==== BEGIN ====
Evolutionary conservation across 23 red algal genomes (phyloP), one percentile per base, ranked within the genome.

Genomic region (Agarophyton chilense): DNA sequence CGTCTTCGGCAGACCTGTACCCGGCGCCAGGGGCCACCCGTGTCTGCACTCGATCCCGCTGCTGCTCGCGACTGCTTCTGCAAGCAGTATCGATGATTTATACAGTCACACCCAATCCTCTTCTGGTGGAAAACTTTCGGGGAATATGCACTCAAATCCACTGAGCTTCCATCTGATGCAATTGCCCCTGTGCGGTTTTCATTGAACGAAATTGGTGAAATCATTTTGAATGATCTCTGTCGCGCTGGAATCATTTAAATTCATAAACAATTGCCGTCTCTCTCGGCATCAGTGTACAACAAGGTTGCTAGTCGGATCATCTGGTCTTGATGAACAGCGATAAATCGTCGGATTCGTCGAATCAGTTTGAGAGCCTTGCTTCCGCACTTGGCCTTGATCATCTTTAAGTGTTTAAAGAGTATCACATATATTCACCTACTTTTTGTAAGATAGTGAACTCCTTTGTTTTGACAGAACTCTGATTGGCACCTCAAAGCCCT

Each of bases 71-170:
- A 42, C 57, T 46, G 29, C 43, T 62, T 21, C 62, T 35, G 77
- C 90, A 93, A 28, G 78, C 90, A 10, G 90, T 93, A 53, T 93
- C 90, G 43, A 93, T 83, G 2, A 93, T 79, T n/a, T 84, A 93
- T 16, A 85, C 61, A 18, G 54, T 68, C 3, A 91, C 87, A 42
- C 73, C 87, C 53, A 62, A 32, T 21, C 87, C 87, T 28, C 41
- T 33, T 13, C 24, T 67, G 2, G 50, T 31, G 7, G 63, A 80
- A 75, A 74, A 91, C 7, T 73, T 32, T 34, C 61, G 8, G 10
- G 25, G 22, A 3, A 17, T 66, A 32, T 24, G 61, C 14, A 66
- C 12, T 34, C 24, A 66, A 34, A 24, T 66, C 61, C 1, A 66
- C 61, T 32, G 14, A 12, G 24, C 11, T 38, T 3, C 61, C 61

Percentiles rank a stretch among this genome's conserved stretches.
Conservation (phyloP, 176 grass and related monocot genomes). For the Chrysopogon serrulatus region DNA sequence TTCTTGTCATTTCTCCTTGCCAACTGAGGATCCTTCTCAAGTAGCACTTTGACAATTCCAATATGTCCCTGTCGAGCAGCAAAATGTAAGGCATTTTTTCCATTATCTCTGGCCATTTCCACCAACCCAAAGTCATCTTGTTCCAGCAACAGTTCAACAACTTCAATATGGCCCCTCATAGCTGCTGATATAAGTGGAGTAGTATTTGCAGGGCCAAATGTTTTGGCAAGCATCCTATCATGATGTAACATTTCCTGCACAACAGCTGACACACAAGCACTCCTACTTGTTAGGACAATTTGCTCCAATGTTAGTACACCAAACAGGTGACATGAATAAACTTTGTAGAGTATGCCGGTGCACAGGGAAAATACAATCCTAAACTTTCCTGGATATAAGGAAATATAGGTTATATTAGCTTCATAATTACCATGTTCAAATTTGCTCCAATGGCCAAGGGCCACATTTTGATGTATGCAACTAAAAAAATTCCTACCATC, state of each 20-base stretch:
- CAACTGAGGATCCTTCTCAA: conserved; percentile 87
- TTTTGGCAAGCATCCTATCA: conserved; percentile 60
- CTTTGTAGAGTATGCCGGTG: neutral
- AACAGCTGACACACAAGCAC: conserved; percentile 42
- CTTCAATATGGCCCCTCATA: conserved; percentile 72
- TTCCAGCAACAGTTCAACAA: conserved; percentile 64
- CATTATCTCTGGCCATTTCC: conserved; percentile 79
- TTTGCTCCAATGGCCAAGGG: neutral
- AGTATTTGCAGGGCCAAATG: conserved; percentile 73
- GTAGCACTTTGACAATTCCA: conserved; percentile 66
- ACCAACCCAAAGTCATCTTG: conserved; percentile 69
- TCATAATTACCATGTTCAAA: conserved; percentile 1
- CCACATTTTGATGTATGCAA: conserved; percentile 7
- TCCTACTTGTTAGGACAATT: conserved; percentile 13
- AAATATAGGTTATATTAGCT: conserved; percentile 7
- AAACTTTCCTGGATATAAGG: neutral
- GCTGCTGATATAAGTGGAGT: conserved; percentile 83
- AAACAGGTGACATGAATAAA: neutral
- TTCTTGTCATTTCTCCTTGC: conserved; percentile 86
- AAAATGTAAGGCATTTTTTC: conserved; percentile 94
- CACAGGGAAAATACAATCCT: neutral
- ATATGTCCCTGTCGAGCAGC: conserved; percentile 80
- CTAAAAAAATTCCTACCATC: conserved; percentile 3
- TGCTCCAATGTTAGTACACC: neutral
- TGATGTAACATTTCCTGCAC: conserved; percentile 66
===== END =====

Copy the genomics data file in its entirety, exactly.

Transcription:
Evolutionary conservation across 23 red algal genomes (phyloP), one percentile per base, ranked within the genome.

Genomic region (Agarophyton chilense): DNA sequence CGTCTTCGGCAGACCTGTACCCGGCGCCAGGGGCCACCCGTGTCTGCACTCGATCCCGCTGCTGCTCGCGACTGCTTCTGCAAGCAGTATCGATGATTTATACAGTCACACCCAATCCTCTTCTGGTGGAAAACTTTCGGGGAATATGCACTCAAATCCACTGAGCTTCCATCTGATGCAATTGCCCCTGTGCGGTTTTCATTGAACGAAATTGGTGAAATCATTTTGAATGATCTCTGTCGCGCTGGAATCATTTAAATTCATAAACAATTGCCGTCTCTCTCGGCATCAGTGTACAACAAGGTTGCTAGTCGGATCATCTGGTCTTGATGAACAGCGATAAATCGTCGGATTCGTCGAATCAGTTTGAGAGCCTTGCTTCCGCACTTGGCCTTGATCATCTTTAAGTGTTTAAAGAGTATCACATATATTCACCTACTTTTTGTAAGATAGTGAACTCCTTTGTTTTGACAGAACTCTGATTGGCACCTCAAAGCCCT

Each of bases 71-170:
- A 42, C 57, T 46, G 29, C 43, T 62, T 21, C 62, T 35, G 77
- C 90, A 93, A 28, G 78, C 90, A 10, G 90, T 93, A 53, T 93
- C 90, G 43, A 93, T 83, G 2, A 93, T 79, T n/a, T 84, A 93
- T 16, A 85, C 61, A 18, G 54, T 68, C 3, A 91, C 87, A 42
- C 73, C 87, C 53, A 62, A 32, T 21, C 87, C 87, T 28, C 41
- T 33, T 13, C 24, T 67, G 2, G 50, T 31, G 7, G 63, A 80
- A 75, A 74, A 91, C 7, T 73, T 32, T 34, C 61, G 8, G 10
- G 25, G 22, A 3, A 17, T 66, A 32, T 24, G 61, C 14, A 66
- C 12, T 34, C 24, A 66, A 34, A 24, T 66, C 61, C 1, A 66
- C 61, T 32, G 14, A 12, G 24, C 11, T 38, T 3, C 61, C 61

Percentiles rank a stretch among this genome's conserved stretches.
Conservation (phyloP, 176 grass and related monocot genomes). For the Chrysopogon serrulatus region DNA sequence TTCTTGTCATTTCTCCTTGCCAACTGAGGATCCTTCTCAAGTAGCACTTTGACAATTCCAATATGTCCCTGTCGAGCAGCAAAATGTAAGGCATTTTTTCCATTATCTCTGGCCATTTCCACCAACCCAAAGTCATCTTGTTCCAGCAACAGTTCAACAACTTCAATATGGCCCCTCATAGCTGCTGATATAAGTGGAGTAGTATTTGCAGGGCCAAATGTTTTGGCAAGCATCCTATCATGATGTAACATTTCCTGCACAACAGCTGACACACAAGCACTCCTACTTGTTAGGACAATTTGCTCCAATGTTAGTACACCAAACAGGTGACATGAATAAACTTTGTAGAGTATGCCGGTGCACAGGGAAAATACAATCCTAAACTTTCCTGGATATAAGGAAATATAGGTTATATTAGCTTCATAATTACCATGTTCAAATTTGCTCCAATGGCCAAGGGCCACATTTTGATGTATGCAACTAAAAAAATTCCTACCATC, state of each 20-base stretch:
- CAACTGAGGATCCTTCTCAA: conserved; percentile 87
- TTTTGGCAAGCATCCTATCA: conserved; percentile 60
- CTTTGTAGAGTATGCCGGTG: neutral
- AACAGCTGACACACAAGCAC: conserved; percentile 42
- CTTCAATATGGCCCCTCATA: conserved; percentile 72
- TTCCAGCAACAGTTCAACAA: conserved; percentile 64
- CATTATCTCTGGCCATTTCC: conserved; percentile 79
- TTTGCTCCAATGGCCAAGGG: neutral
- AGTATTTGCAGGGCCAAATG: conserved; percentile 73
- GTAGCACTTTGACAATTCCA: conserved; percentile 66
- ACCAACCCAAAGTCATCTTG: conserved; percentile 69
- TCATAATTACCATGTTCAAA: conserved; percentile 1
- CCACATTTTGATGTATGCAA: conserved; percentile 7
- TCCTACTTGTTAGGACAATT: conserved; percentile 13
- AAATATAGGTTATATTAGCT: conserved; percentile 7
- AAACTTTCCTGGATATAAGG: neutral
- GCTGCTGATATAAGTGGAGT: conserved; percentile 83
- AAACAGGTGACATGAATAAA: neutral
- TTCTTGTCATTTCTCCTTGC: conserved; percentile 86
- AAAATGTAAGGCATTTTTTC: conserved; percentile 94
- CACAGGGAAAATACAATCCT: neutral
- ATATGTCCCTGTCGAGCAGC: conserved; percentile 80
- CTAAAAAAATTCCTACCATC: conserved; percentile 3
- TGCTCCAATGTTAGTACACC: neutral
- TGATGTAACATTTCCTGCAC: conserved; percentile 66